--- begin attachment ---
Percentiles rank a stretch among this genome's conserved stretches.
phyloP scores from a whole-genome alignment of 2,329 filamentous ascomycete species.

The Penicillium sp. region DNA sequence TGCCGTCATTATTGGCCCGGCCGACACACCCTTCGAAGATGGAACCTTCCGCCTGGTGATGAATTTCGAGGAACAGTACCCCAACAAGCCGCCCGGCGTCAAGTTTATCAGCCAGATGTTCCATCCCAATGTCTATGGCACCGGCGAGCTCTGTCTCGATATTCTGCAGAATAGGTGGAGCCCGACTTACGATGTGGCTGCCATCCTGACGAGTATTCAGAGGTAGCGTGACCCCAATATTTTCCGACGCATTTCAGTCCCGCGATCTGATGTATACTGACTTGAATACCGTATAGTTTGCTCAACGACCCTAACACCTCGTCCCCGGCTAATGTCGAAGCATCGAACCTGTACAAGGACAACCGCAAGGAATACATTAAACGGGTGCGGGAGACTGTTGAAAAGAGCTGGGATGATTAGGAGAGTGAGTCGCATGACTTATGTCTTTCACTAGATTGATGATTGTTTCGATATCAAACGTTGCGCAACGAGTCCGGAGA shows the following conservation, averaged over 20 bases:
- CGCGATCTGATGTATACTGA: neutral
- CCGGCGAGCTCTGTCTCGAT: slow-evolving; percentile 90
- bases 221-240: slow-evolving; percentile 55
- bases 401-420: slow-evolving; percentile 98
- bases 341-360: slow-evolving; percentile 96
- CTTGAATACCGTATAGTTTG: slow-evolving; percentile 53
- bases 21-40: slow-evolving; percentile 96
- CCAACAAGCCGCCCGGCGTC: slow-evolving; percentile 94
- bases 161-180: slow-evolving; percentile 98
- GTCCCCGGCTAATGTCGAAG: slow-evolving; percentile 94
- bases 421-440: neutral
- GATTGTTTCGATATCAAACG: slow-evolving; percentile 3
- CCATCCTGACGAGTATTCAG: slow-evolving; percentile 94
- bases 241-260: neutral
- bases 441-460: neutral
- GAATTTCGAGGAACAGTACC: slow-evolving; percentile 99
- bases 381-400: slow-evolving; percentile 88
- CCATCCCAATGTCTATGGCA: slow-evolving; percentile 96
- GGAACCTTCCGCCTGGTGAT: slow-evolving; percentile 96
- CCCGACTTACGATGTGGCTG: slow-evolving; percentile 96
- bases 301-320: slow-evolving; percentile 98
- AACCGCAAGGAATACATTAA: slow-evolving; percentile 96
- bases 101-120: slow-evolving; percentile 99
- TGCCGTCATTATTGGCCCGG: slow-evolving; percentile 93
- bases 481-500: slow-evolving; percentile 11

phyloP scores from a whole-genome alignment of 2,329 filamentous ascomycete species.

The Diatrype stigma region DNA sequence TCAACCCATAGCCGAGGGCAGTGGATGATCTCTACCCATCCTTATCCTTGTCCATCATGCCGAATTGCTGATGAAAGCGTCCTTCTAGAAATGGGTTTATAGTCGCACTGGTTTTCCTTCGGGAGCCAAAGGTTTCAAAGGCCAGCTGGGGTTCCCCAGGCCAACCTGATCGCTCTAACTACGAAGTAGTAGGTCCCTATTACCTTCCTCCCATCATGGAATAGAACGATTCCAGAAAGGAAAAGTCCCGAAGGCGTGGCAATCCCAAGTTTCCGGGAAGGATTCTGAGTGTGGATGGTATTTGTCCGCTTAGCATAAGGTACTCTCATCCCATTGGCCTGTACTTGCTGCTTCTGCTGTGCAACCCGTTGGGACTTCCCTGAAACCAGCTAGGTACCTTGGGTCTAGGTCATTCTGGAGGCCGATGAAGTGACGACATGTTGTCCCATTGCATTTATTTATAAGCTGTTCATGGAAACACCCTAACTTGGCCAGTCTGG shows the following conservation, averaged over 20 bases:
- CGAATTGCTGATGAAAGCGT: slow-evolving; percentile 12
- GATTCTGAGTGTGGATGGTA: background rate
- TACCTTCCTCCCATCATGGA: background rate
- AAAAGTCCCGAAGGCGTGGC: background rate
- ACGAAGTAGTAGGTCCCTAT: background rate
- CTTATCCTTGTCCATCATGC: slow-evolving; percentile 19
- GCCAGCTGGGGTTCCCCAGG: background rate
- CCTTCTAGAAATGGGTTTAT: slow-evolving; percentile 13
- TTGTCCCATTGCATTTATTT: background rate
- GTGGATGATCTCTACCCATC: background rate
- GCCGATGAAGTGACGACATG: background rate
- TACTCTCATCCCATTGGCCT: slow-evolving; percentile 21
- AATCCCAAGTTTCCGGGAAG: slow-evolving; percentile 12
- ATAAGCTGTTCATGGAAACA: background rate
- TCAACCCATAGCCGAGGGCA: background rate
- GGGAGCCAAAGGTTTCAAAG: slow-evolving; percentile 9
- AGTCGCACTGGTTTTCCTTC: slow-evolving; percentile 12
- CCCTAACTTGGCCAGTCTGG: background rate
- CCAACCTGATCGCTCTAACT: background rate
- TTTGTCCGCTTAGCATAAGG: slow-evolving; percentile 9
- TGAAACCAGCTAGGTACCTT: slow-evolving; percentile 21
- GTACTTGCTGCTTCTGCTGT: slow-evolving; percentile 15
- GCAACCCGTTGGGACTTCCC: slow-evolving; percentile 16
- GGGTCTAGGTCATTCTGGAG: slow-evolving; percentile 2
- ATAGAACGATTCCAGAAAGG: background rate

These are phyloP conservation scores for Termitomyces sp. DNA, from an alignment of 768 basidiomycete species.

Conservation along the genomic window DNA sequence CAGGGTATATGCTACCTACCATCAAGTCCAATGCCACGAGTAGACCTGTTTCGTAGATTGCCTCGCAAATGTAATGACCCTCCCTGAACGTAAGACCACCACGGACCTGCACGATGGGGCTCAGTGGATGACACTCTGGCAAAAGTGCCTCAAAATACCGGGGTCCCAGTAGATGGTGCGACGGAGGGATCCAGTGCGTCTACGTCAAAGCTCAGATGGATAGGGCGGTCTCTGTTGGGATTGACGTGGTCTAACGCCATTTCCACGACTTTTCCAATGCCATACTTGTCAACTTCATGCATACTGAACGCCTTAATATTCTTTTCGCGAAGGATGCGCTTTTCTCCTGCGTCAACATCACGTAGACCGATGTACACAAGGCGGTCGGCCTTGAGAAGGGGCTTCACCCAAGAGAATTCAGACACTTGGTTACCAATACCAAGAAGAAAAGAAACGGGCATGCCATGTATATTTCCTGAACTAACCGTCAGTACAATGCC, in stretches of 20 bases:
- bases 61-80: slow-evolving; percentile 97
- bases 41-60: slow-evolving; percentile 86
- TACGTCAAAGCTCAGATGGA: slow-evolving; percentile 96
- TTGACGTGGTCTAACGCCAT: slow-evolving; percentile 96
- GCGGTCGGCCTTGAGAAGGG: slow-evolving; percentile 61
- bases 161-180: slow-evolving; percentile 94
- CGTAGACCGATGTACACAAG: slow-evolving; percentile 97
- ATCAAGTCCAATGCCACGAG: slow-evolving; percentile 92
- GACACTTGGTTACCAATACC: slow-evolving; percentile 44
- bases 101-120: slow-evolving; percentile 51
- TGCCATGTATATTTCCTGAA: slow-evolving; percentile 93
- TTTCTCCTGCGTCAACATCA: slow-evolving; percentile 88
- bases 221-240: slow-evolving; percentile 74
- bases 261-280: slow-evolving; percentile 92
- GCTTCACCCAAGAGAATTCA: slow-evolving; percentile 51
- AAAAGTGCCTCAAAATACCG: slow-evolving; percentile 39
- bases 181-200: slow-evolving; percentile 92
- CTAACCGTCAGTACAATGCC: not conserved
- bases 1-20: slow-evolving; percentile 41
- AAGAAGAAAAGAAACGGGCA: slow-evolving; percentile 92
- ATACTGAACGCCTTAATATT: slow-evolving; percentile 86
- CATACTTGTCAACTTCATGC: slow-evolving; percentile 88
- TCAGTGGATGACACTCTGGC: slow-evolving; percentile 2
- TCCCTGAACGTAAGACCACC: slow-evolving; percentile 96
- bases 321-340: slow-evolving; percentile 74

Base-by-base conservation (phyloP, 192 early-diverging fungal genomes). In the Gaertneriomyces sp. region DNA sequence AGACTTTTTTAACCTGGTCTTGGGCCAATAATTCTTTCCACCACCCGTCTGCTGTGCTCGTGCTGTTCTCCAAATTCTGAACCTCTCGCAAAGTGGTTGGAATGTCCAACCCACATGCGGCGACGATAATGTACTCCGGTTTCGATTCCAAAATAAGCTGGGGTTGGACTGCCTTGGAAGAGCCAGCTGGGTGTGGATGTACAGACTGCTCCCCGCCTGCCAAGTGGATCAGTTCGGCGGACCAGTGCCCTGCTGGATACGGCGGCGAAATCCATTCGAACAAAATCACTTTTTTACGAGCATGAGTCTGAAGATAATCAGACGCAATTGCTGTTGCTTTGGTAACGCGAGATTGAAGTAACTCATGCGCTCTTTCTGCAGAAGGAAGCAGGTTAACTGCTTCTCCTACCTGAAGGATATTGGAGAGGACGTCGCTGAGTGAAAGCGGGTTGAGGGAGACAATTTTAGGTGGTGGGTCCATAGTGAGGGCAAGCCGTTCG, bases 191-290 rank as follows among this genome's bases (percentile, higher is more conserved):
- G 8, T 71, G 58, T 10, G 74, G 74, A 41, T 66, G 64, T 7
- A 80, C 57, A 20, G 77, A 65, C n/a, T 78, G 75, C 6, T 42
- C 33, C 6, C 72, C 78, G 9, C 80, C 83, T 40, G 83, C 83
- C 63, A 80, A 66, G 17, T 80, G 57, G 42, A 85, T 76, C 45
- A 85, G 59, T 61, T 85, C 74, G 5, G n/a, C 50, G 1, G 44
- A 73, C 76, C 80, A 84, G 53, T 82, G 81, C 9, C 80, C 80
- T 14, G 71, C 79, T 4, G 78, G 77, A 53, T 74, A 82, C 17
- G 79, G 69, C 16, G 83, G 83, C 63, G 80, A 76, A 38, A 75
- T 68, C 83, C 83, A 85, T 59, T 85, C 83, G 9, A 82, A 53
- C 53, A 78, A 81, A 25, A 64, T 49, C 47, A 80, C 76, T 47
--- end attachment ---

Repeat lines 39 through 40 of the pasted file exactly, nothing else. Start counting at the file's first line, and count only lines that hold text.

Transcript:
- TTGTCCCATTGCATTTATTT: background rate
- GTGGATGATCTCTACCCATC: background rate